Burlesque is completely, totally, madly in love with itself, and that’s fine because only a few will admit to mildly liking certain parts of it. I am not one of them, even though I could kind of, sort of tolerate a couple of the dance numbers, if only because it stopped what passes for a plot from moving and the characters from talking for a few minutes.

Otherwise, the song-and-dance sequences are tedious, and for a movie that has a shoestring story tossed in between musical set-pieces, with the sole purpose of justifying belting and hoofing on a glittery stage, that’s among the most passionate kisses of death one could receive. Again, though, the movie loves itself — shiny, happy warts and all.

It begins as any small-town-girl-with-a-dream story must: with a small-town girl with a dream. Her dream is to go to Hollywood and make it as a dancer and/or a singer, and her name, which is a lot less important, is Ali (Christina Aguilera). So she quits her job as a waitress at a bar in Deadendsville, Iowa, where no one has a life she wants, and leaves posthaste (after closing shop and performing a song and dance on the bar’s stage for no one) to Los Angeles. After a strenuous late afternoon of job hunting and rejection, she spots a burlesque club, enters, and has a new dream: to become a lip-syncing, robotically choreographed showgirl.

The owner, Tess (Cher), feigns annoyance but really, sincerely admires Ali’s persistence. Alas, there are no spaces open, so she flirts with an engaged bartender named Jack (Cam Gigandet) to get a job as a waitress for the club’s bar. Thus one circle of inanity is closed for the moment.

More and more open, though. Ali’s crappy apartment is robbed, which we know will happen the moment the movie halts to watch her place her money in the tank of the toilet, and she has to move in with Jack, who gets a call from his fiancée in New York City every time their playful, flirtatious banter pauses for a stare of meek longing. Ali finally gets the opportunity to be on stage after somehow deciphering Tess’ demand to stand out on stage while just becoming one with the group. The club’s resident diva Nikki (Kristen Bell) decides to embarrass her new rival by pulling the plug on the stage’s speaker system, leaving everything in dead silence, which isn’t even close to embarrassing or harmful to Ali’s career.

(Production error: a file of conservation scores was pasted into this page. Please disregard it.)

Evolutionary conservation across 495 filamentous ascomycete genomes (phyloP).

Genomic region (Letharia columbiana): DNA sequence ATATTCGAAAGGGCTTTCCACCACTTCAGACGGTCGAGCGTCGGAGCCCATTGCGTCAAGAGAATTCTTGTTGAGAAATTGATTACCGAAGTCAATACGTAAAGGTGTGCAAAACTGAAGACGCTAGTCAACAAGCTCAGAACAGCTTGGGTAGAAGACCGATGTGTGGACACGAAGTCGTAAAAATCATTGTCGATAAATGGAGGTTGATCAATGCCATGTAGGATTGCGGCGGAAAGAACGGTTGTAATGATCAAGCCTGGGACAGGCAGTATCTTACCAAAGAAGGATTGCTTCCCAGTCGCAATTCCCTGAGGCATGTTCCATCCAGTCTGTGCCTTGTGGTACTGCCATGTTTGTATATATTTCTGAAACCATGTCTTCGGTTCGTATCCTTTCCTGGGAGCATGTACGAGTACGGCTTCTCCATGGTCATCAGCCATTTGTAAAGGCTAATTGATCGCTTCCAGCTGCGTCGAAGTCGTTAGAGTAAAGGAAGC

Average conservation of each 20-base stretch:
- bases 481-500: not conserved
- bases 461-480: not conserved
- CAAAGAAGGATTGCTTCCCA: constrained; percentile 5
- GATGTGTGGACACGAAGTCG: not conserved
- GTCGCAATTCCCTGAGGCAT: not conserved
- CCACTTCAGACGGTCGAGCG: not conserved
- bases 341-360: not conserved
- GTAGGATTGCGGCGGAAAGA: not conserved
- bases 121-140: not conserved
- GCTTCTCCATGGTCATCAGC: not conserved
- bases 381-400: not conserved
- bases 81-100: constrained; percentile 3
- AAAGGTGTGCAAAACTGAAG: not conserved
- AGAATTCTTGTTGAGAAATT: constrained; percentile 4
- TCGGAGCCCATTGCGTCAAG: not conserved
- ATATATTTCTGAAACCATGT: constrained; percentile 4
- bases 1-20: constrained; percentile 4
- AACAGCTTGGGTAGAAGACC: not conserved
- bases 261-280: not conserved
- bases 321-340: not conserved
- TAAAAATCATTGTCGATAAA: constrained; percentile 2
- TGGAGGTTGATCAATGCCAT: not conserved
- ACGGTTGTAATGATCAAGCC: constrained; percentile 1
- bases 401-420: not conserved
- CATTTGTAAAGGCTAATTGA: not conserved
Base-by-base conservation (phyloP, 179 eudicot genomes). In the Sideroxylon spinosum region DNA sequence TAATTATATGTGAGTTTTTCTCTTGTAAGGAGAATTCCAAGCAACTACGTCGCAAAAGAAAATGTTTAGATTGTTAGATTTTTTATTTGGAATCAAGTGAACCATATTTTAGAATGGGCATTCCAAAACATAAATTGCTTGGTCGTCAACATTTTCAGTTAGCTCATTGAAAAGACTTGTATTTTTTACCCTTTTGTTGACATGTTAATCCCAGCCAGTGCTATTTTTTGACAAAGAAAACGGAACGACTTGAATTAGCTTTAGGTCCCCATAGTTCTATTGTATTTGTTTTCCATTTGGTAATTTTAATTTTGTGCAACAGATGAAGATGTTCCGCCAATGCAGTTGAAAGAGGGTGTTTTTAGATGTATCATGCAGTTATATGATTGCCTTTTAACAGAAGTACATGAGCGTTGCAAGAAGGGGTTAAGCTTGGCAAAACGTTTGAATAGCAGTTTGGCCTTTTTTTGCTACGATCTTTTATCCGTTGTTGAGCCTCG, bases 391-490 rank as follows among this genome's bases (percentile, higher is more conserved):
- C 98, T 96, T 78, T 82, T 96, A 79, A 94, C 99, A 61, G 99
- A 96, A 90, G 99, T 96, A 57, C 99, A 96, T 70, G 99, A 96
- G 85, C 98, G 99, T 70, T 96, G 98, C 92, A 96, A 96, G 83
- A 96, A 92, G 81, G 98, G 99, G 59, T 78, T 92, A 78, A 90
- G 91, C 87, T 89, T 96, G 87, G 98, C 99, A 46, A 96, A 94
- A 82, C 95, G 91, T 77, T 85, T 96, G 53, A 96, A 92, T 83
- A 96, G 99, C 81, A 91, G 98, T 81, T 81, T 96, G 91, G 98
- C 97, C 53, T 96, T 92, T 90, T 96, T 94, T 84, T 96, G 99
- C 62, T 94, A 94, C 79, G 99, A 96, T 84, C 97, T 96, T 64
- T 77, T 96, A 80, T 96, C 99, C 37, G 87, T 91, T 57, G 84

So Ali sings, and her growling vibrato wows the crowd. Why didn’t you tell me you could sing like that, Tess asks, and Ali responds the only way a character whose actions are dependent entirely on dragging out the whole thing: You didn’t ask.

Have I mentioned the club is in financial trouble? You probably divined that one on your own. Yes, the club is in trouble, and an opportunistic real estate entrepreneur named Marcus (Eric Dane) sits at a table leering like a vulture eyeing carrion, and that’s just when his eyes are on Ali. Jack, meanwhile, glances like a timid puppy dog, and Nikki glares at her like something icky on the bottom of her shoe. The entire plot, really, can be culled just by the looks on characters’ faces while Ali does her thing on stage.

The songs fit into three categories:

  1. Standards (“Diamonds Are a Girl’s Best Friend”)
  2. “Character” moments (Ali singing about love when she finds it)
  3. Songs about that unquantifiably quantifiable thing that is burlesque (“It’s a passion / An emotion” and then the lyrics fizzle out under the sound and light show)

Writer/director Steve Antin blandly cuts the dances in time with the rhythm, and while everything on stage shines and sparkles with spotlights, backlighting, and probably Vaseline and glitter, the club itself appears a drab, dingy place lit with bulbs covered in fishnet stockings.

The acting is secondary to the singing, and yes, Aguilera’s voice is a powerful thing. Cher sings a couple of times then fades into the background until the establishment-in-financial-trouble plot comes around again (complete with Chekov’s Condominiums to save the day) after spending some time with the lovers-with-obstacles and love-triangle ones. The dialogue is platitudes (“Like is about choices”) and unlikelihoods (Ali says she’s never had a makeup lesson before, and Tess’s assistant Sean (Stanley Tucci) suggests to Jack that a relationship with Ali wouldn’t just be about her).

If it were a little more ridiculous, there might be at least some tolerable, unintentional humor to be had from Burlesque. Instead, it’s a dull, dreary, depressing dance.

Mark Dujsik is a member of the Chicago Film Critics Association and the Online Film Critics Society. For more of his reviews, visit his website.

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